"The Internet has changed that paradigm," she said. "It allows people to come find the candidate, rather than the candidate trying to pick the needles out of the haystack of people who would give them a small contribution."
However, Darr said those with lower incomes aren't as likely to donate online.
"Your online Internet audience is still very upper-middle class, highly educated," she said. "It's not the full spectrum of society that everybody hoped it would be with truck drivers and teachers and shopkeepers giving contributions. That still isn't the case."
Political watchers warn not to be fooled by the public appeals for small donations. Behind the scenes, they argue, campaigns are relying on backers with deep pockets and special interest groups to fill their '08 war chests.
"Big money is absolutely driving the race at this point," said Krumholz.
Campaign finance law dictates that supporters can give a candidate a maximum of $2,300 for the primary and up to another $2,300 for the general election.
In the first quarter, the Center for Responsive Politics found that the leading '08 candidates are relying mostly on those donors giving the maximum $2,300 contribution, not the smaller contributions.
"We've tracked the sources of the funds and it's largely the same as in past cycles," Krumholtz said. "You're going to see a lot of money coming from the finance, insurance and real estate sectors."
Romney is attracting large sums from wealthy private equity firms because of his days running Bain Capital.
McCain is also making the rounds on Wall Street, meeting privately with financial companies.
Clinton's biggest source of cash in the first quarter was the finance sector including private equity firms and hedge funds, followed by lobbyists.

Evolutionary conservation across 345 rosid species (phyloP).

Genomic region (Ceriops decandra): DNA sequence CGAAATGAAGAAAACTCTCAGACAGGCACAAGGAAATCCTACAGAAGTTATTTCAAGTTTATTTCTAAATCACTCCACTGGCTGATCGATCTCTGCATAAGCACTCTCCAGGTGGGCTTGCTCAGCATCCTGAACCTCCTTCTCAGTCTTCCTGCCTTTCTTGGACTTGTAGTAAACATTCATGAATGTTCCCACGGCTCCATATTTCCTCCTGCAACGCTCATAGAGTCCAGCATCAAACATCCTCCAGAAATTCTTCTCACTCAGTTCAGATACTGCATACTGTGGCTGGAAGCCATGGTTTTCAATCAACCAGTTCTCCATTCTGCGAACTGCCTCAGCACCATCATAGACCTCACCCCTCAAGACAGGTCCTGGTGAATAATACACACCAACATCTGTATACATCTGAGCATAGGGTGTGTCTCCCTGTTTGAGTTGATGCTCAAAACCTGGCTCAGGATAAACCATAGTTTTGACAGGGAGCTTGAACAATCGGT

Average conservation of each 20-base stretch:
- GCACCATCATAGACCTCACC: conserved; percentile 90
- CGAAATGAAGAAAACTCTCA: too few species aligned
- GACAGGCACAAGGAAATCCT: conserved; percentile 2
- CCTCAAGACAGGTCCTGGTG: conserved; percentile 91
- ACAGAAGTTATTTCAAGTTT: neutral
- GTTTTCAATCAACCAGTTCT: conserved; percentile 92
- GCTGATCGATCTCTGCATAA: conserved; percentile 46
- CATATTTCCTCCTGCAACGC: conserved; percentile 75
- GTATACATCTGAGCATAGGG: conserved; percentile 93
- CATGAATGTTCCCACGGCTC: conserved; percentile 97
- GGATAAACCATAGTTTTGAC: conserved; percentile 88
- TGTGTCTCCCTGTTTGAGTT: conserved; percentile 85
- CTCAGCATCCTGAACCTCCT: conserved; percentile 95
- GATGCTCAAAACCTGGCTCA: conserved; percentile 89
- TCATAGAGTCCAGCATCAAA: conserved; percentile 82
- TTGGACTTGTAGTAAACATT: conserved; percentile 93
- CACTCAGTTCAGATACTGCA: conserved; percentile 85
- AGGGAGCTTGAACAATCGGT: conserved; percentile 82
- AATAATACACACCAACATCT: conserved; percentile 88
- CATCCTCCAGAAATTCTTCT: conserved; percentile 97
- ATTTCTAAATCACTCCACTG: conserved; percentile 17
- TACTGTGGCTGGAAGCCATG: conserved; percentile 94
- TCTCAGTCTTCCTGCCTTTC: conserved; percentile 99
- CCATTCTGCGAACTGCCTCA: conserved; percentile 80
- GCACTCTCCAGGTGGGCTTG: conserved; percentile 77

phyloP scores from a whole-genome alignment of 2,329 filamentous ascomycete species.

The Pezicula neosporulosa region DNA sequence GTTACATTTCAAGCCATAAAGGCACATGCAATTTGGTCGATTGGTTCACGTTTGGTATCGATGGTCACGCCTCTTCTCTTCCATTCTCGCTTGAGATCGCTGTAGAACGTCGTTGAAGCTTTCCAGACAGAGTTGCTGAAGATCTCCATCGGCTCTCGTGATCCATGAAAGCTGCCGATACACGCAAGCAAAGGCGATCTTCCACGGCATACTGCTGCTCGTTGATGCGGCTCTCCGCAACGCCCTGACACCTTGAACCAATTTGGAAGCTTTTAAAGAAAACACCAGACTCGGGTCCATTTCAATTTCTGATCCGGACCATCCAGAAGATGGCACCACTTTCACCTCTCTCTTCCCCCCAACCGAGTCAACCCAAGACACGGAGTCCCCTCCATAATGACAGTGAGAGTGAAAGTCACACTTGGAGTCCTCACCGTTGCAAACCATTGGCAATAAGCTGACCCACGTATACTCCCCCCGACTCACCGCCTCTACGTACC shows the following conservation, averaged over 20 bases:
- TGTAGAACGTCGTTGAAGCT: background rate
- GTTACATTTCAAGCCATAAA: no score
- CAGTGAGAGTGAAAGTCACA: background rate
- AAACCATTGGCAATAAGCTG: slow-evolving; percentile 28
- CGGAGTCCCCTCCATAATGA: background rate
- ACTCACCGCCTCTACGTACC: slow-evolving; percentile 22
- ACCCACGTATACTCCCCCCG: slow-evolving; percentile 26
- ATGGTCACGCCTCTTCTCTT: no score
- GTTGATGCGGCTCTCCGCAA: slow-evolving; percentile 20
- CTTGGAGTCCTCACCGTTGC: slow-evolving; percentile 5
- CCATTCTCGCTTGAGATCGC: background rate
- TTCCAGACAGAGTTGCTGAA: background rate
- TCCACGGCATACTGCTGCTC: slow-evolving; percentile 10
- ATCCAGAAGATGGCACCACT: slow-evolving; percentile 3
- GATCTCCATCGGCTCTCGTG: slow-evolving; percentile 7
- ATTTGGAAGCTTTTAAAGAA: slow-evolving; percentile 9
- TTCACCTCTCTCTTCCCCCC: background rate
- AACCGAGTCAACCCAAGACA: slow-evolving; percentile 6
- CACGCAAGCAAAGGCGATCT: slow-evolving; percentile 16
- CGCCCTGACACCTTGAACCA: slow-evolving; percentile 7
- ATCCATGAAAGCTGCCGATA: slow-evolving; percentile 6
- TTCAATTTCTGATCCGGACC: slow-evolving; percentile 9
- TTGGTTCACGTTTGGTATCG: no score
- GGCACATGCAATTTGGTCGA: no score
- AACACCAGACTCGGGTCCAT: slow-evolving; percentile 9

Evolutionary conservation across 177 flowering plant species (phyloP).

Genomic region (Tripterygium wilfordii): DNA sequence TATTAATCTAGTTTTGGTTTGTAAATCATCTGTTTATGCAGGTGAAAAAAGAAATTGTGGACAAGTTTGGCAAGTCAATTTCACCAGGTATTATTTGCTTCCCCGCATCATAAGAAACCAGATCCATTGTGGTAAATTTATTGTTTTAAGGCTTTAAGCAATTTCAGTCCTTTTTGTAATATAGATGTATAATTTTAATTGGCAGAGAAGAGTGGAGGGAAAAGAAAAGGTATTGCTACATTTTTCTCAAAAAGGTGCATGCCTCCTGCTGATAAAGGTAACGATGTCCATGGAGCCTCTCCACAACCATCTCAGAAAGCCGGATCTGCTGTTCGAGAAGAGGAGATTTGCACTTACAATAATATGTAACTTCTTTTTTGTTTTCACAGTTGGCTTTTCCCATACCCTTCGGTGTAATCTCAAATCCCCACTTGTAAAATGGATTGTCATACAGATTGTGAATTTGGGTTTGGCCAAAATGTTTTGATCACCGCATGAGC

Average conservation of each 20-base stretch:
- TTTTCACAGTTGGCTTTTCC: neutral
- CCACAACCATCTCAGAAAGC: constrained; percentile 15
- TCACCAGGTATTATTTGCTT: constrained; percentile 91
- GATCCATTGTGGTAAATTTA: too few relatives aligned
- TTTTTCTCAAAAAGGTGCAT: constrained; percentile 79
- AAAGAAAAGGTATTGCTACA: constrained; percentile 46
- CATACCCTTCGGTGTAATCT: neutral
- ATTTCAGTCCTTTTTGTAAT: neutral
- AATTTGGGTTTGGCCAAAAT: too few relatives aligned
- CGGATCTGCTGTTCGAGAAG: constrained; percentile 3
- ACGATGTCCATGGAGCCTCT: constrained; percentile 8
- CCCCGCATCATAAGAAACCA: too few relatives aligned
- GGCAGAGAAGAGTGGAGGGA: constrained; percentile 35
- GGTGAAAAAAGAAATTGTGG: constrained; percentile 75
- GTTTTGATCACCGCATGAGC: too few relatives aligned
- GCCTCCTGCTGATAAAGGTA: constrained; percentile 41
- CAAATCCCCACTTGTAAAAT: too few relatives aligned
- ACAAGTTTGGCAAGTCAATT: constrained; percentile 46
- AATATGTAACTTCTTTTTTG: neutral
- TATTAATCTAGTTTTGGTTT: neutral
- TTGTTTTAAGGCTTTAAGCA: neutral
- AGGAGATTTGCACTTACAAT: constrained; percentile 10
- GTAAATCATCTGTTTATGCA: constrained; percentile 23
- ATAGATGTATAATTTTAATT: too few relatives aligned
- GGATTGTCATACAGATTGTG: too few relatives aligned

"Seventy-four percent of Clinton's donors gave $2,300 or more, maxing out for the primary," said Krumholz. "Of those people, 48 percent have maxed out for both the primary and the general. They can no longer give, she's totally tapped them out," she said.
Only 9 percent of all Clinton's donors are giving less than $200, according to an analysis by the Center for Responsive Politics.
Clinton received huge sums in the first quarter from hedge funds like Blackstone, Avenue Capital and Farallon Capitol Management.
Meanwhile, Congress is considering a new proposal for ending a tax break allowing hedge funds and private equity fund operators to sidestep billions in income taxes.
The bill has left many of the senators running for president walking a political tightrope because of the donations they receive from hedge funds.
"Sen. Clinton believes there are broad concerns surrounding private equity in relation to the rest of the market," Clinton's press secretary told ABC News this week.
Edwards has had more success with small donors than Clinton. Fourteen percent of his donors in the first quarter have given $200 or less.
"But still, nearly 50 percent of his donors are giving $2,300, maxing out for the primary," said Krumholz.
Edwards has recently come under fire for the campaign money raised by the nonprofit poverty center he started in 2005: the Center for Promise and Opportunity.
The New York Times reported Friday that the nonprofit allowed Edwards to travel to New Hampshire and other states with early nominating contests, increasing his profile and political capital prior to his declaration of intent.
Political analysts argue there are ethical issues when so many candidates are getting big money from the wealthiest members of society.
"Whether the motivation is personal or economic or ideological, donors who are maxing out, giving significant money or raising significant money, those who are bundling on behalf of the candidate, are usually looking for something," said Krumholz.
Krumholz cautions: "It may just be a seat at the table but often it's something more tangible."
ABC News' Jonathan Greenberger, Eloise Harper, Tahman Bradley, Nik Bonovich and Jordan Hultine contributed to this report.